No More: “Listen” (2015)

Domestic violence and sexual assault is having a major moment with the highly publicized #MeToo movement. In 2015, the conversation was notably more quiet, but NO MORE was one of the first companies to get the ball rolling. NO MORE’s 2015 PSA aired a real life 911 call during the Super Bowl. During the harrowing call, a woman called 911 and pretended to order a pizza, hoping the man on the other end would send help. It was the first ever Super Bowl commercial to address domestic violence and sexual assault, which definitely helped bolster the conversation as millions of people watched.

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NO MORE didn’t have to pay big bucks for their airtime like most of the brands that had Super Bowl spots. Their time was donated by the NFL off the back of former Baltimore Raven Race Rice’s domestic abuse charges.

Pepsi: “Cindy Crawford for Pepsi” (1992)

Having a super model hawk your product is a classic – because it works. Cindy Crawford’s 1992 Pepsi commercial is everything an American soda pop ad should be. In the advertisement a stunning Cindy steps out of a red Lamborghini wearing a sexy white swimsuit. It was iconic and the idea was copied ad neauseum because of its success.

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The ad was so iconic that a decade later Cindy spoofed it. Instead of stepping out of a Lambo in a swimsuit, she stepped out of an SUV with her two kids in the back. Oh, how times have changed.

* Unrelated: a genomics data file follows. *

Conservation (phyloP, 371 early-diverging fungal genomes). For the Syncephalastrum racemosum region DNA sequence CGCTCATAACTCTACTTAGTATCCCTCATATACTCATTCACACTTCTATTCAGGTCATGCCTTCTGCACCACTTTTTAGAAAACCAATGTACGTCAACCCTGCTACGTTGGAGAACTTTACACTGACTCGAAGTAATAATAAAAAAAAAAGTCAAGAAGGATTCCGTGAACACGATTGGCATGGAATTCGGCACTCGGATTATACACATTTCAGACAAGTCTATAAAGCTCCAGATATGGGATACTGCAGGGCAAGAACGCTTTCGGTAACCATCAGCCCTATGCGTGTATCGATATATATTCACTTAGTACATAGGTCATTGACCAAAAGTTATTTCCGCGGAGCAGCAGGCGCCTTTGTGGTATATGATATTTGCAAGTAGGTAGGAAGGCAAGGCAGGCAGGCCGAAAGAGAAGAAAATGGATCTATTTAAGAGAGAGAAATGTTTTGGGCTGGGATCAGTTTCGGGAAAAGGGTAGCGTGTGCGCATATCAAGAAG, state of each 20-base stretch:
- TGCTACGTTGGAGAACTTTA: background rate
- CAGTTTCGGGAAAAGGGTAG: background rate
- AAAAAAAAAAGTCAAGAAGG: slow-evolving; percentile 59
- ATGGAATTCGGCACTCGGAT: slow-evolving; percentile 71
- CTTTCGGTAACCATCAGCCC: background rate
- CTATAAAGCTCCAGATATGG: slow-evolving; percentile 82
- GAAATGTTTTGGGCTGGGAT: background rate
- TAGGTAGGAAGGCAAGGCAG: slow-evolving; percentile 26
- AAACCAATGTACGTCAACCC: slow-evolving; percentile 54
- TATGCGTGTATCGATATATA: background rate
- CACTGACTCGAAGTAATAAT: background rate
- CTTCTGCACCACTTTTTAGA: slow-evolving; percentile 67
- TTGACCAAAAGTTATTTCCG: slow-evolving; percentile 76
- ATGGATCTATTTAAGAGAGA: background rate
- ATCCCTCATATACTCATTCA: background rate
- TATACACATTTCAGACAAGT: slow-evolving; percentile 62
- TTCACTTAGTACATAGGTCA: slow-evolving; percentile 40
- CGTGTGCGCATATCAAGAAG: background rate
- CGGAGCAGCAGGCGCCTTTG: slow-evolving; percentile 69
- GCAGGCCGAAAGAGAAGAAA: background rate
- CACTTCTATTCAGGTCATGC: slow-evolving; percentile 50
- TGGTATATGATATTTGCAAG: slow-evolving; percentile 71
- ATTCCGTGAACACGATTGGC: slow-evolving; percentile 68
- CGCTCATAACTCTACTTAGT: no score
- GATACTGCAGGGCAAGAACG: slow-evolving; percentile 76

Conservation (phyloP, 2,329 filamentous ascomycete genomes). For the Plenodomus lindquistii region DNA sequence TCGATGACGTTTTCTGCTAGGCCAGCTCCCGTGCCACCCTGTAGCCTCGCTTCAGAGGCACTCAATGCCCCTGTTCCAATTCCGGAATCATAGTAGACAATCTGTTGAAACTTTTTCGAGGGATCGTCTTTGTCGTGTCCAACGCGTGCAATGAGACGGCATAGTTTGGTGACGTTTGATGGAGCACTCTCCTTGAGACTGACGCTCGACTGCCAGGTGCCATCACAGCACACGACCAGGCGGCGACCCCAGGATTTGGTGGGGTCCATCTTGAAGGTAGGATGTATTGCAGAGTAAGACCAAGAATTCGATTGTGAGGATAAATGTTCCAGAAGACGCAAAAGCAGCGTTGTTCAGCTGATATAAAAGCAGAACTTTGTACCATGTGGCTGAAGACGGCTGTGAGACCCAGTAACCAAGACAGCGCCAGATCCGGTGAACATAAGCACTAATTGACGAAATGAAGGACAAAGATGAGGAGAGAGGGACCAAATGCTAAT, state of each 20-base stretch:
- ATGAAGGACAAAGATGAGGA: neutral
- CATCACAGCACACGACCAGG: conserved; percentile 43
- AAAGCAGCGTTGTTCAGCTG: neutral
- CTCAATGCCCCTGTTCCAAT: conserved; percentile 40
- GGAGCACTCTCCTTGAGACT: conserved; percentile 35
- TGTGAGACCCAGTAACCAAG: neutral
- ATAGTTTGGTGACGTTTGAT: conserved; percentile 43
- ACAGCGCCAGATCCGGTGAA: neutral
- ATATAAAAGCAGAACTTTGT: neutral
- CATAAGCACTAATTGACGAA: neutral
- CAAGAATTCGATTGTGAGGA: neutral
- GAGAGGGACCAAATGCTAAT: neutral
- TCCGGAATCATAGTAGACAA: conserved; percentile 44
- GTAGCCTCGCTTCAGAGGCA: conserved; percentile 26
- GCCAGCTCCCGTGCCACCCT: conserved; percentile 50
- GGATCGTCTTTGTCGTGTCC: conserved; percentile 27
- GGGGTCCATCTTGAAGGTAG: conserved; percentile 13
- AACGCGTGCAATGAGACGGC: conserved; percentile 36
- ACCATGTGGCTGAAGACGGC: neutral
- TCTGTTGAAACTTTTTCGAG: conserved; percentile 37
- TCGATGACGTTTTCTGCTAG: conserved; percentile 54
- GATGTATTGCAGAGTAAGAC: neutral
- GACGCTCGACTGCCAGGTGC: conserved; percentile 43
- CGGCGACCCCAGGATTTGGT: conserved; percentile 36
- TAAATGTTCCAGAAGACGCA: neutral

Always: “Like a Girl” (2015)

You know the insult: you throw like a girl, you laugh like a girl, you hit like a girl. Sorry, but girls are awesome and powerful. Always took back the tired trope in their 2015 Super Bowl campaign. It made the idea of being “like a girl” ultra-strong and wildly fierce.

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The spot also proved that Always knows their audience. Even though professional sports is a male-dominated space, the feminine care ad managed to shine during the big game. About 70 to 80% of consumer purchases are made by women, so why not empower the people buying your product?

Google: “Parisian Love” (2010)

Google’s 2010 Super Bowl spot was innovative because it told an entire love story through the view of a search bar. It was really sort of eye-opening because our Google search history truly does say a lot about our lives.

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Google’s commercial focused on a foreign exchange student studying in Paris. It goes through an entire relationship – from meeting a cute French amore to making it work long distance to getting married to having a baby. It’s pretty much enough to get even the least sappy of us to shed a tear (we’re totally not crying as we type this).

Sprint: “No Need For Extreme Measures, Just Switch To Sprint” (2017)

Feeling trapped in a phone contract is one of the worst things of the modern world (or in the very least, one of the most annoying). Sometimes, it truly feels like the only way to get out of a bad contract without spending an arm and a leg is to fake your own death. Sprint takes this feeling to the small screen in their 2017 Super Bowl spot.

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In the commercial, a man tells his children, “Well, kids, Daddy’s dead.” The spring spokesman walks by and says “Let me guess…faking your own death to get out of a Verizon contract?” Yup! We’ve all thought about it, haven’t we?

Pets.com: “Pets.com” (2000)